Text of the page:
For the past few weeks I’ve been working on a project for a finance company and as such, (besides neglecting my blog) I’ve been getting reacquainted with the corporate world and the benefits, restrictions and protocol of the 9 –
5 7 business-casual life. For the first three days on the gig no one spoke to me. The VP of HR walked me in, made sure I got an ID, showed me to my desk and to the coffeemaker, introduced me to the team that I would be working with and poof, she was out the door. With her exit everyone else went back to their respective domains and left me to fend for myself. I had seen this before on National Geographic with the lives of baby sea turtles who are left alone by their mothers to develop by themselves so it wasn’t totally foreign to me, but by the third day the chill of isolation was starting to get to me.
I wasn’t expecting folks to roll out the red carpet for me, I just wanted to be acknowledged, which in hindsight was really naïve and even a tad egocentric on my part. When you work alone, as I do most of the time, you grow accustomed to the solitude, but it’s a chosen, self-imposed solitude. I had forgotten workplace protocol where an individual’s value is usually earned and competition is the basis by which our worth is determined. Once our status has been determined to be relevant and our value quantified, then, and only then, are we welcomed into the fold of small talk and big business. Of course I want to be just like Olivia Pope, roll-in with my white hat and just handle it because I know I can, but it’s not that simple. There is a process to everything, even being a “gladiator.” Don’t believe me, ask Quinn!
As a freelance writer and social media consultant this mindset around value and competition is easy to adjust to. I just try to continue to compete with myself, to do everything as good as, if not, better than I did it before. I think from watching “The Office” and “30 Rock” I subliminally got caught-up in their bizarre matrix of corporate culture. No one is having a paper airplane flying contest at JP Morgan Chase and there may be execs like Liz Lemon who refuse to have Blimpie’s for lunch, but no one at Apple is having a 55-minute boardroom debate on where to order their sushi and grilled chicken wraps. So for that first week I proofread documents, edited & bound reports, showed up on time, worked late and during my second week I started to get a few “hellos,” a couple of “how are you’s,” and even one compliment. While venting to my mom that the silence was making me crazy she reminded me of one of her favorite mantras: “Nicole, you don’t go to work to make friends. You go to do your best work.” This might sound harsh to some, but it really has been so effective in guiding me socially at work. I go into an office only having expectations around my conduct. This doesn’t mean I’m going to allow myself to be disrespected, it just means that I’m not here for anyone else, but myself– making me more efficient and least likely to be disappointed by my lack of fun times at the water cooler. I mean, it is called work for a reason.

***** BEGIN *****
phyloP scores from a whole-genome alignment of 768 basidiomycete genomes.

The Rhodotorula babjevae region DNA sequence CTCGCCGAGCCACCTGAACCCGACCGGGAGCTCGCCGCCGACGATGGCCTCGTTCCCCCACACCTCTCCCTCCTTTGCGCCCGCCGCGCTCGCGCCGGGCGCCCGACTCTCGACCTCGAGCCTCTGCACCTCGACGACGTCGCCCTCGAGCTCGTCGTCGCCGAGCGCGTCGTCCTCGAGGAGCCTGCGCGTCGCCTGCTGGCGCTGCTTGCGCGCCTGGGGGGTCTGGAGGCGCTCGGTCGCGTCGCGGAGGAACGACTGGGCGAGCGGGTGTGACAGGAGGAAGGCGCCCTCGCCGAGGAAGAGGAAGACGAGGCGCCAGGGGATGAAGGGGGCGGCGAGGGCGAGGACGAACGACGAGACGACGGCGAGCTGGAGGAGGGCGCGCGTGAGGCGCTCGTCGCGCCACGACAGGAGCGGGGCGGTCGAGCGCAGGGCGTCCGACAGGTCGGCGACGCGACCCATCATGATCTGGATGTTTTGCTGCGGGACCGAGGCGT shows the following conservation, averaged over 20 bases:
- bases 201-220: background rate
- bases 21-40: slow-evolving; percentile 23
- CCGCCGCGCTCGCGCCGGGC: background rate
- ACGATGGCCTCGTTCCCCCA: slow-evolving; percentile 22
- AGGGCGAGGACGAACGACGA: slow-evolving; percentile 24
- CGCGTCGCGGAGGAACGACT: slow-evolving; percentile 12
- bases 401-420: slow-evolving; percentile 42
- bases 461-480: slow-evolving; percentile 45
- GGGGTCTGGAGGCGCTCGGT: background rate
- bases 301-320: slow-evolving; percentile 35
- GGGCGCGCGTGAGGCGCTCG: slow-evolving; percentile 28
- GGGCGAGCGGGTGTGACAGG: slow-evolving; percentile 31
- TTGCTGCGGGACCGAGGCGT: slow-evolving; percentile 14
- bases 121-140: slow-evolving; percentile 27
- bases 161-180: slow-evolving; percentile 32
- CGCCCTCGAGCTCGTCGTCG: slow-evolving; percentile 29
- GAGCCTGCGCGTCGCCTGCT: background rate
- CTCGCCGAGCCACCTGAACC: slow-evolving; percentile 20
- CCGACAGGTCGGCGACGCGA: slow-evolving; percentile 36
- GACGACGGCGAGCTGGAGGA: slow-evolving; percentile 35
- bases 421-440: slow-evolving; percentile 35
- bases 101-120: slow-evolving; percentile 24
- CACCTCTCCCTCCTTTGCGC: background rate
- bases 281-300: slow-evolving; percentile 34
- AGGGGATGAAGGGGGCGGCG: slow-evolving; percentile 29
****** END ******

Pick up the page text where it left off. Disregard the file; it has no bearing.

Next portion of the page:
I wish Sloane Stephens, the tennis ingénue, had heard my mom’s mantra. Her remarks in this week’s ESPN The Magazine complaining about how Serena isn’t really her friend made her sound like a whiny brat:
“She’s not said one word to me, not spoken to me, not said hi, not looked my way, not been in the same room with me since I played her in Australia. And that should tell everyone something, how she went from saying all these nice things about me to unfollowing me on Twitter. Like, seriously! People should know. They think she’s so friendly and she’s so this and she’s so that — no, that’s not reality! You don’t unfollow someone on Twitter, delete them off of BlackBerry Messenger. I mean, what for? Why?”
I wish she would go into her tennis matches not expecting Serena or Venus or any of her competitors to be her friends. They are first and foremost her competition. Just last month, when asked about her relationship to Sloane, Serena kept it real saying, “It’s hard to be a real mentor when you’re still in competition.” I know this is a particularly tough pill for Black women, and probably most women of color, to swallow because we tend to seek and want mentorship and camaraderie from other women who look like us and share our same cultural background. I think the answer to this is to look for mentors who are older– our mother’s generation (who may be less threatened and intimidated) and to, maybe, also look across gender lines and align ourselves with our Black, Asian and Latino male counterparts. Instead of “leaning in,” women of color should do more leaning-on! It’s been my experience that when you do your best work you will attract the right people into your cipher. Struggling with a 3-7 record this season, Sloane needs to rip up her friend contracts and concentrate on winning matches. When you get your life, folks will want to get with you and friends will come, eventually. Meanwhile, if no one else knows, act like you know and make like Liv, Huck, Quinn, Harrison and the rest of our crew at OPA and handle it!